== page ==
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ERIC Number: ED564807
Record Type: Non-Journal
Publication Date: 2013
Pages: 168
Abstractor: As Provided
Reference Count: N/A
ISBN: 978-1-3036-4202-9
ISSN: N/A
Podcasting for Online Learners with Vision Loss: A Descriptive Study
Whetstone, Kimarie W.
ProQuest LLC, Ph.D. Dissertation, Capella University
The current uses of audio podcasts, the accessibility of audio podcasts, and the benefits of using audio podcasts in U.S. online college courses as a form of access to visual course content that would be otherwise unavailable to learners with vision loss had not been examined and described. To provide instructional designers with a firm basis for providing audio podcasts as a form of access to visual course content in U.S. online college courses, the descriptive embedded multiple-case study used quantitative and qualitative data collection methods (online surveys and telephone interviews) and two data sources (14 learners with vision loss who have taken an online college course that provided podcasts in the United States and 21 college faculty and administrators in the United States whose college or university offers online courses that provide podcasts) to develop descriptions of the current uses of audio podcasts, the accessibility of audio podcasts, and the benefits of using audio podcasts as a form of access to visual course content in U.S. online college courses. The findings revealed that learners with vision loss have used podcasts as a form of access to visual course content in U.S. online college courses and that audio podcasts are currently being used in U.S. online college courses to provide descriptions of visual course content. The findings revealed that learners with vision loss perceive podcasts to be mostly accessible, that podcasts can serve as an accessibility solution, and that five factors contribute to podcasts not being accessible. Finally, the findings provided 79 perceived benefits of learners with vision loss using audio podcasts to access visual course content in U.S. online college courses. The findings of the study provide instructional designers for online learning with a basis for using podcasts as an accessibility solution and providing audio descriptions of the visual elements such as images, charts and graphs, diagrams, maps, models, videos, and mathematical formulas and equations. Further research is needed so that podcasts are used effectively as a form of access to visual course content and are accessible so that learners with vision loss will benefit from their use. [The dissertation citations contained here are published with the permission of ProQuest LLC. Further reproduction is prohibited without permission. Copies of dissertations may be obtained by Telephone (800) 1-800-521-0600. Web page: http://www.proquest.com/en-US/products/dissertations/individuals.shtml.]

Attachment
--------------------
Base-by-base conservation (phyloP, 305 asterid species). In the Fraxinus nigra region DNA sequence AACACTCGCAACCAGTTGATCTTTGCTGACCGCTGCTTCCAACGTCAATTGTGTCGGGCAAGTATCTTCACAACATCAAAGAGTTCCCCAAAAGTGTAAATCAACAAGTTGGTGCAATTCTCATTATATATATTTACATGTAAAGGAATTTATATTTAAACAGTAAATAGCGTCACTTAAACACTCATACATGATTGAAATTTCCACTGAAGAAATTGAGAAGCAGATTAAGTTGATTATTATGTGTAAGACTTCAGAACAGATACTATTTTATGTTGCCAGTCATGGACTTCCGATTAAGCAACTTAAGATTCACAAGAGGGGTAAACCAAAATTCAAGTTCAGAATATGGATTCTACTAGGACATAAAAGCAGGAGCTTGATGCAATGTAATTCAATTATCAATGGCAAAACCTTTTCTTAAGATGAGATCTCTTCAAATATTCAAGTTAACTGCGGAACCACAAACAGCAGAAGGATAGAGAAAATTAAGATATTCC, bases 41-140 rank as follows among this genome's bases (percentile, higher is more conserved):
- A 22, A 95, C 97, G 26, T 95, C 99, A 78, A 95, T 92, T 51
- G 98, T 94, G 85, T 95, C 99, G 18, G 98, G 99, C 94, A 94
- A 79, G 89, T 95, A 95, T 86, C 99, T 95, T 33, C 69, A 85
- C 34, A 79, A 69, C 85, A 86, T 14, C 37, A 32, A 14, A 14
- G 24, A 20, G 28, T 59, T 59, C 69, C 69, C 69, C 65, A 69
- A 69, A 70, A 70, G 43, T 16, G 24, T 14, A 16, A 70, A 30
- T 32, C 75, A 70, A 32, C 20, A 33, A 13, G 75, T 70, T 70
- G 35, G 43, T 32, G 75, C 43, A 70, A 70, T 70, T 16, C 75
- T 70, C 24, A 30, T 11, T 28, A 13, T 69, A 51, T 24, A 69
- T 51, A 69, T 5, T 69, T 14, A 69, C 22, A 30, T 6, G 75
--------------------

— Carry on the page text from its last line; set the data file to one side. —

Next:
ProQuest LLC. 789 East Eisenhower Parkway, P.O. Box 1346, Ann Arbor, MI 48106. Tel: 800-521-0600; Web site: http://www.proquest.com/en-US/products/dissertations/individuals.shtml
Publication Type: Dissertations/Theses - Doctoral Dissertations
Education Level: Higher Education; Postsecondary Education
Audience: N/A
Language: English
Sponsor: N/A
Authoring Institution: N/A